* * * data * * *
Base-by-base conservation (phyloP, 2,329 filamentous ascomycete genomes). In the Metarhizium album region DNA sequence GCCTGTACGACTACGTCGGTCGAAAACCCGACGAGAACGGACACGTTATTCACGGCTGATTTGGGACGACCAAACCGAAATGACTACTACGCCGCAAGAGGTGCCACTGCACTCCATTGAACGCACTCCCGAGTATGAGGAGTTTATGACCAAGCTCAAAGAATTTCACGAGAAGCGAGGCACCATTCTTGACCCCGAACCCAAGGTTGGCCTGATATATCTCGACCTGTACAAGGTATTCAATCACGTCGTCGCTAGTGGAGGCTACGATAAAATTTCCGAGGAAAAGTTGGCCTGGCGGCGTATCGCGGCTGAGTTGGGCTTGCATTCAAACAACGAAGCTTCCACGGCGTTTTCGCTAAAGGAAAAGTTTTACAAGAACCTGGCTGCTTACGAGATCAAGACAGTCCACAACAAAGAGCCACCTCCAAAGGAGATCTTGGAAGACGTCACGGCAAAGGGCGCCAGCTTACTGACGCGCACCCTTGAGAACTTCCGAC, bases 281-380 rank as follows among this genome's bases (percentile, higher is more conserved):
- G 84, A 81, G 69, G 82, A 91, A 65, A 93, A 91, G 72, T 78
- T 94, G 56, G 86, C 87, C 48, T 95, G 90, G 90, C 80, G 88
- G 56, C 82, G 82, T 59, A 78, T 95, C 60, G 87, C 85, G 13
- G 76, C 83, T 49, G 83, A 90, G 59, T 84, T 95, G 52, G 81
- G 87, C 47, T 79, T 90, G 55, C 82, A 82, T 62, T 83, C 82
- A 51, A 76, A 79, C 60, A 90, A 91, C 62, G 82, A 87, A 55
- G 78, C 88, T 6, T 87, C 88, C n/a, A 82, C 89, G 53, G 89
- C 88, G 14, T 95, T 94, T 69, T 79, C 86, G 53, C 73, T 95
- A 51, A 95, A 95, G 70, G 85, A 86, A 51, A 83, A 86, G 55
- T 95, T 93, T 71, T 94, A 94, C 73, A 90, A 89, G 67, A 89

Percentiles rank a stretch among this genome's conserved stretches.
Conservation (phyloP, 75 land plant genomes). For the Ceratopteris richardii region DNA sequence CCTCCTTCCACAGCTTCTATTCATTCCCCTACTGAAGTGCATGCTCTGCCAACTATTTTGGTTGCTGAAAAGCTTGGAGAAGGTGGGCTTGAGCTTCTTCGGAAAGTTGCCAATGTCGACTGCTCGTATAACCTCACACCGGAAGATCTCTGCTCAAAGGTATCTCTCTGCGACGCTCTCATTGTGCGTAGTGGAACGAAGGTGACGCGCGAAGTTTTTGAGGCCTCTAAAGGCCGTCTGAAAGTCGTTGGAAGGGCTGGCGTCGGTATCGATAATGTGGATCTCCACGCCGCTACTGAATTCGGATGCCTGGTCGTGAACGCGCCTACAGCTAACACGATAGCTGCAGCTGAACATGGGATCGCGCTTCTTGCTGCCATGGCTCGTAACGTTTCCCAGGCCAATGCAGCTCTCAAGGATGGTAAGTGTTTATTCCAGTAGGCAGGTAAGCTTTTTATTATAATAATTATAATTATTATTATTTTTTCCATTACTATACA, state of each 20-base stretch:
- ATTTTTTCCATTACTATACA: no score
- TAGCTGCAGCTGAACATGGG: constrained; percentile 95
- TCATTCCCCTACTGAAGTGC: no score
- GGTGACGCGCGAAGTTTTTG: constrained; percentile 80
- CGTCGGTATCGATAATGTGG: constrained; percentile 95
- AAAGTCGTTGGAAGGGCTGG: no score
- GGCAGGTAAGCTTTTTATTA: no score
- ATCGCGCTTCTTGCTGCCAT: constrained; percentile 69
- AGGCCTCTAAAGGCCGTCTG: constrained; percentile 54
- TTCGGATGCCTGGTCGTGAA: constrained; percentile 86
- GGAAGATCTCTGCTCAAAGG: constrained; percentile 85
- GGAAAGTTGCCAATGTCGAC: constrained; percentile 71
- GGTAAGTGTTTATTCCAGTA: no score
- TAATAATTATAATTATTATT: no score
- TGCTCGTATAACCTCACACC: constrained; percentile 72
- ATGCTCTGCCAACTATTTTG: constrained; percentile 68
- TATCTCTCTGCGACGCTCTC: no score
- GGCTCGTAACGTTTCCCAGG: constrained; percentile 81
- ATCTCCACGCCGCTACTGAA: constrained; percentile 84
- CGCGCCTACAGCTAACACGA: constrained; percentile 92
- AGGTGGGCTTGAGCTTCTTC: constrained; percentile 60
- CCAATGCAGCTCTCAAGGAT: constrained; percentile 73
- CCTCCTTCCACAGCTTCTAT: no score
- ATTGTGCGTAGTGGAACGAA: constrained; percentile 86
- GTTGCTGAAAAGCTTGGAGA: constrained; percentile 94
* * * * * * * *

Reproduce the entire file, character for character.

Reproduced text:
Base-by-base conservation (phyloP, 2,329 filamentous ascomycete genomes). In the Metarhizium album region DNA sequence GCCTGTACGACTACGTCGGTCGAAAACCCGACGAGAACGGACACGTTATTCACGGCTGATTTGGGACGACCAAACCGAAATGACTACTACGCCGCAAGAGGTGCCACTGCACTCCATTGAACGCACTCCCGAGTATGAGGAGTTTATGACCAAGCTCAAAGAATTTCACGAGAAGCGAGGCACCATTCTTGACCCCGAACCCAAGGTTGGCCTGATATATCTCGACCTGTACAAGGTATTCAATCACGTCGTCGCTAGTGGAGGCTACGATAAAATTTCCGAGGAAAAGTTGGCCTGGCGGCGTATCGCGGCTGAGTTGGGCTTGCATTCAAACAACGAAGCTTCCACGGCGTTTTCGCTAAAGGAAAAGTTTTACAAGAACCTGGCTGCTTACGAGATCAAGACAGTCCACAACAAAGAGCCACCTCCAAAGGAGATCTTGGAAGACGTCACGGCAAAGGGCGCCAGCTTACTGACGCGCACCCTTGAGAACTTCCGAC, bases 281-380 rank as follows among this genome's bases (percentile, higher is more conserved):
- G 84, A 81, G 69, G 82, A 91, A 65, A 93, A 91, G 72, T 78
- T 94, G 56, G 86, C 87, C 48, T 95, G 90, G 90, C 80, G 88
- G 56, C 82, G 82, T 59, A 78, T 95, C 60, G 87, C 85, G 13
- G 76, C 83, T 49, G 83, A 90, G 59, T 84, T 95, G 52, G 81
- G 87, C 47, T 79, T 90, G 55, C 82, A 82, T 62, T 83, C 82
- A 51, A 76, A 79, C 60, A 90, A 91, C 62, G 82, A 87, A 55
- G 78, C 88, T 6, T 87, C 88, C n/a, A 82, C 89, G 53, G 89
- C 88, G 14, T 95, T 94, T 69, T 79, C 86, G 53, C 73, T 95
- A 51, A 95, A 95, G 70, G 85, A 86, A 51, A 83, A 86, G 55
- T 95, T 93, T 71, T 94, A 94, C 73, A 90, A 89, G 67, A 89

Percentiles rank a stretch among this genome's conserved stretches.
Conservation (phyloP, 75 land plant genomes). For the Ceratopteris richardii region DNA sequence CCTCCTTCCACAGCTTCTATTCATTCCCCTACTGAAGTGCATGCTCTGCCAACTATTTTGGTTGCTGAAAAGCTTGGAGAAGGTGGGCTTGAGCTTCTTCGGAAAGTTGCCAATGTCGACTGCTCGTATAACCTCACACCGGAAGATCTCTGCTCAAAGGTATCTCTCTGCGACGCTCTCATTGTGCGTAGTGGAACGAAGGTGACGCGCGAAGTTTTTGAGGCCTCTAAAGGCCGTCTGAAAGTCGTTGGAAGGGCTGGCGTCGGTATCGATAATGTGGATCTCCACGCCGCTACTGAATTCGGATGCCTGGTCGTGAACGCGCCTACAGCTAACACGATAGCTGCAGCTGAACATGGGATCGCGCTTCTTGCTGCCATGGCTCGTAACGTTTCCCAGGCCAATGCAGCTCTCAAGGATGGTAAGTGTTTATTCCAGTAGGCAGGTAAGCTTTTTATTATAATAATTATAATTATTATTATTTTTTCCATTACTATACA, state of each 20-base stretch:
- ATTTTTTCCATTACTATACA: no score
- TAGCTGCAGCTGAACATGGG: constrained; percentile 95
- TCATTCCCCTACTGAAGTGC: no score
- GGTGACGCGCGAAGTTTTTG: constrained; percentile 80
- CGTCGGTATCGATAATGTGG: constrained; percentile 95
- AAAGTCGTTGGAAGGGCTGG: no score
- GGCAGGTAAGCTTTTTATTA: no score
- ATCGCGCTTCTTGCTGCCAT: constrained; percentile 69
- AGGCCTCTAAAGGCCGTCTG: constrained; percentile 54
- TTCGGATGCCTGGTCGTGAA: constrained; percentile 86
- GGAAGATCTCTGCTCAAAGG: constrained; percentile 85
- GGAAAGTTGCCAATGTCGAC: constrained; percentile 71
- GGTAAGTGTTTATTCCAGTA: no score
- TAATAATTATAATTATTATT: no score
- TGCTCGTATAACCTCACACC: constrained; percentile 72
- ATGCTCTGCCAACTATTTTG: constrained; percentile 68
- TATCTCTCTGCGACGCTCTC: no score
- GGCTCGTAACGTTTCCCAGG: constrained; percentile 81
- ATCTCCACGCCGCTACTGAA: constrained; percentile 84
- CGCGCCTACAGCTAACACGA: constrained; percentile 92
- AGGTGGGCTTGAGCTTCTTC: constrained; percentile 60
- CCAATGCAGCTCTCAAGGAT: constrained; percentile 73
- CCTCCTTCCACAGCTTCTAT: no score
- ATTGTGCGTAGTGGAACGAA: constrained; percentile 86
- GTTGCTGAAAAGCTTGGAGA: constrained; percentile 94